Families that applied to transfer their children into the school were shocked to learn that anyone would want to leave. Catherine Bacot lives in Linthicum and drives her third-grade son to Park every day. She said she hasn't met a teacher there she didn't like.
"People see Brooklyn [Heights] and see a bad area ... but there are good people there," Bacot said.
Although Lenzi was upset when she learned of the federal government's designation for her school, she and the teachers say they won't let it slow them down. They say the school's MSPAP scores don't reflect its quality.
Pupils have fared better on the Comprehensive Test of Basic Skills, they point out. Reading and math scores on the national standardized test, now called TerraNova, have improved rapidly in the past few years, with pupils now scoring in the 40th percentile or better.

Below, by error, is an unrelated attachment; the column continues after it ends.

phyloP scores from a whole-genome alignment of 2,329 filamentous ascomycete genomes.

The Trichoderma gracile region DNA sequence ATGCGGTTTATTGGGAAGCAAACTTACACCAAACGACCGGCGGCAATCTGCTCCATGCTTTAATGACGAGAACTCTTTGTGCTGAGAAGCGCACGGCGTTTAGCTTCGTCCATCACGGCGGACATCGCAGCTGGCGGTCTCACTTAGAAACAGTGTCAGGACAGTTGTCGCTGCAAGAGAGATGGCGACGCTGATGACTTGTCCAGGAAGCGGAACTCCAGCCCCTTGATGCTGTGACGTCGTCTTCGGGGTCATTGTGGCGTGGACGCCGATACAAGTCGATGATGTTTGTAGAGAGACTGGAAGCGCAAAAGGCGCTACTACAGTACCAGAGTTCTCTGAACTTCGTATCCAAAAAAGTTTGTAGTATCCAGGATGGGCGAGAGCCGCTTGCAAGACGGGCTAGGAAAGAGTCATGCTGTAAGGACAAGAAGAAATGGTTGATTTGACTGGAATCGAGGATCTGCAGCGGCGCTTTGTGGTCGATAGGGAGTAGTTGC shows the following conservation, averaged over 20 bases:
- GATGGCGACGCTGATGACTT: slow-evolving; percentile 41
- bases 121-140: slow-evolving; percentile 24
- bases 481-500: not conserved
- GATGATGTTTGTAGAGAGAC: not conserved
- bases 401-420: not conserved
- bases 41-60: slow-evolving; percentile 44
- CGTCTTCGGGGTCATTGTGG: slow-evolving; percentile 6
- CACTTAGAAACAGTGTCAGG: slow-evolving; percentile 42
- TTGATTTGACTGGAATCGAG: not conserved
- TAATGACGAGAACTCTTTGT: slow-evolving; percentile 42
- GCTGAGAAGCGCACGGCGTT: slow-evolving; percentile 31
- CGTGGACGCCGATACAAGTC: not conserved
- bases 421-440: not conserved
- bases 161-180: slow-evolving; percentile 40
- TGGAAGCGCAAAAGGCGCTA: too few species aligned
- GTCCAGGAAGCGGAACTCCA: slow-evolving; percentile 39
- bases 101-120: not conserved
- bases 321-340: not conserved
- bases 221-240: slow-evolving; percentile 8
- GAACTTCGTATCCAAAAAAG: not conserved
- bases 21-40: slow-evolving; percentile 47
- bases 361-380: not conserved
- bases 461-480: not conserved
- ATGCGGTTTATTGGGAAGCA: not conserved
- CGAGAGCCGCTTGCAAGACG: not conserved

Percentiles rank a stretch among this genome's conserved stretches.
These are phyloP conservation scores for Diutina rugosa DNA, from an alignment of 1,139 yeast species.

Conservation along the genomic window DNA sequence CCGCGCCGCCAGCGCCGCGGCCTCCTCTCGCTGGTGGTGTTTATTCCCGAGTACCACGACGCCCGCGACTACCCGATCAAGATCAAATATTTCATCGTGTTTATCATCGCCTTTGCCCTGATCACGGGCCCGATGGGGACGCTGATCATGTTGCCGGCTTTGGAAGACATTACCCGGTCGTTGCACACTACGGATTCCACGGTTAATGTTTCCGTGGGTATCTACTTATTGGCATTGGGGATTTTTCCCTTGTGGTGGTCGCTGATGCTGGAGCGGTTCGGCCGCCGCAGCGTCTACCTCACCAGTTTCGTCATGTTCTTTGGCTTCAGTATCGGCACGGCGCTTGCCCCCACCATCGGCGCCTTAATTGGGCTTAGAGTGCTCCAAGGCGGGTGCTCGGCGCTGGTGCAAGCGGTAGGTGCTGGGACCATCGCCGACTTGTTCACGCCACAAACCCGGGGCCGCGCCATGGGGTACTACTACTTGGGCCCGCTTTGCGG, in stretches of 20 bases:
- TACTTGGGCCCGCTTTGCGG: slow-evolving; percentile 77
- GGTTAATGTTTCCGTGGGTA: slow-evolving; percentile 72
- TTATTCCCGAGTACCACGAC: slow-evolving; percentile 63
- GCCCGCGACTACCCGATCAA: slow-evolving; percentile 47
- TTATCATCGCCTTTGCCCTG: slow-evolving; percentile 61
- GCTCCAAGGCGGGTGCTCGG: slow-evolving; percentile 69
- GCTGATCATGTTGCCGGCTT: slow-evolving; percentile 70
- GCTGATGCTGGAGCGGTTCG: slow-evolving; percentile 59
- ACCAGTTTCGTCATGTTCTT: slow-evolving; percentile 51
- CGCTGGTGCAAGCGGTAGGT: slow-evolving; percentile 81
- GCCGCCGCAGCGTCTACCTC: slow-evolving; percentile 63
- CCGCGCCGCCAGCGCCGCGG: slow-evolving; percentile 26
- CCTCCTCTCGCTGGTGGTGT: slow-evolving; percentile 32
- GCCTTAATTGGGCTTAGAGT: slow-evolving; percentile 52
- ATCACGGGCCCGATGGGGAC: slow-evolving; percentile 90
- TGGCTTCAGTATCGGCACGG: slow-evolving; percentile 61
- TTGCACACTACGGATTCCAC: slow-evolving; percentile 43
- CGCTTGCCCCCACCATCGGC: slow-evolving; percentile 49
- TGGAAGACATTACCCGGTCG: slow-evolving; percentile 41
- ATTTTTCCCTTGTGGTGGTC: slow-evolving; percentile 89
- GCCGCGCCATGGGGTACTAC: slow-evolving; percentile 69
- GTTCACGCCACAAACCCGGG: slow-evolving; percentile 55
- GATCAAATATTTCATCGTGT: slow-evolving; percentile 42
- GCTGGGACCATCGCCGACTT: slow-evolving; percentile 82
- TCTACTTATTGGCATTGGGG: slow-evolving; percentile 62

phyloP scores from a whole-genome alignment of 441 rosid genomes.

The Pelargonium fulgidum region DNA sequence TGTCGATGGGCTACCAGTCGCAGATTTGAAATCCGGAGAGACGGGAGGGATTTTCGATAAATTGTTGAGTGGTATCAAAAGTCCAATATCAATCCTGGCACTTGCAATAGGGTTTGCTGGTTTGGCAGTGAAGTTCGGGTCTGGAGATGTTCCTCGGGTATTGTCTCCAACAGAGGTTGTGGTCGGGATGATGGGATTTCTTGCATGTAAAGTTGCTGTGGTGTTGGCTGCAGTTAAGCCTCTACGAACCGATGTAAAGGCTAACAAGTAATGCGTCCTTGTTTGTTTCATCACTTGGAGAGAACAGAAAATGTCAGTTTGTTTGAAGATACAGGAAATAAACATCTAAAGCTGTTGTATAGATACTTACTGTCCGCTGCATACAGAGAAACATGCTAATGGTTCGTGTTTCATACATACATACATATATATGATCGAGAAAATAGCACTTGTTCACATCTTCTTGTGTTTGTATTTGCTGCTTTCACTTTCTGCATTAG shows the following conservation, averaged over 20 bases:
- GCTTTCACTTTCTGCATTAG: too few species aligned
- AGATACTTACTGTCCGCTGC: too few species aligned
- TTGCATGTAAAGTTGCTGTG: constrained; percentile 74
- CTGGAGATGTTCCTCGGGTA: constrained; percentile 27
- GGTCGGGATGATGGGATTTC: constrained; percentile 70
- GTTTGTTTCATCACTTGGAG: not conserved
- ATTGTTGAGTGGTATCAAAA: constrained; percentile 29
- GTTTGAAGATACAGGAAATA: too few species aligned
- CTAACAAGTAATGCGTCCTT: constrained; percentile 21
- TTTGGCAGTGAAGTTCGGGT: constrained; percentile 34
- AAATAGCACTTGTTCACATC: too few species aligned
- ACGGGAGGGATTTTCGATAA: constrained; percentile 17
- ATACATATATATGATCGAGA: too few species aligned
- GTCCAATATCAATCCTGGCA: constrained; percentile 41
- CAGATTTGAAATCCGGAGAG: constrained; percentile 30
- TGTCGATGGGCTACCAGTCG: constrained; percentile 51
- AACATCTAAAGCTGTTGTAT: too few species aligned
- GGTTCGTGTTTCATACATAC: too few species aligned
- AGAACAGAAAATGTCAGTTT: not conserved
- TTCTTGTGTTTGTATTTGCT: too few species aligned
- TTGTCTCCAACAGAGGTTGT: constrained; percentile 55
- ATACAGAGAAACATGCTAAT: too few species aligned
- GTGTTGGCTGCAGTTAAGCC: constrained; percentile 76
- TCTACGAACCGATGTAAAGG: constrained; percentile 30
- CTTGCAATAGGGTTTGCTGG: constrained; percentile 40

The school's high transiency rate -- more than twice the county average -- means that many pupils taking the state test haven't benefited from Park's programs. Of the school's 410 pupils, about 60 leave over the course of a year, and 60 new children enroll.
"Kids are doing great things here, but we don't know who will walk through the door," Lenzi said.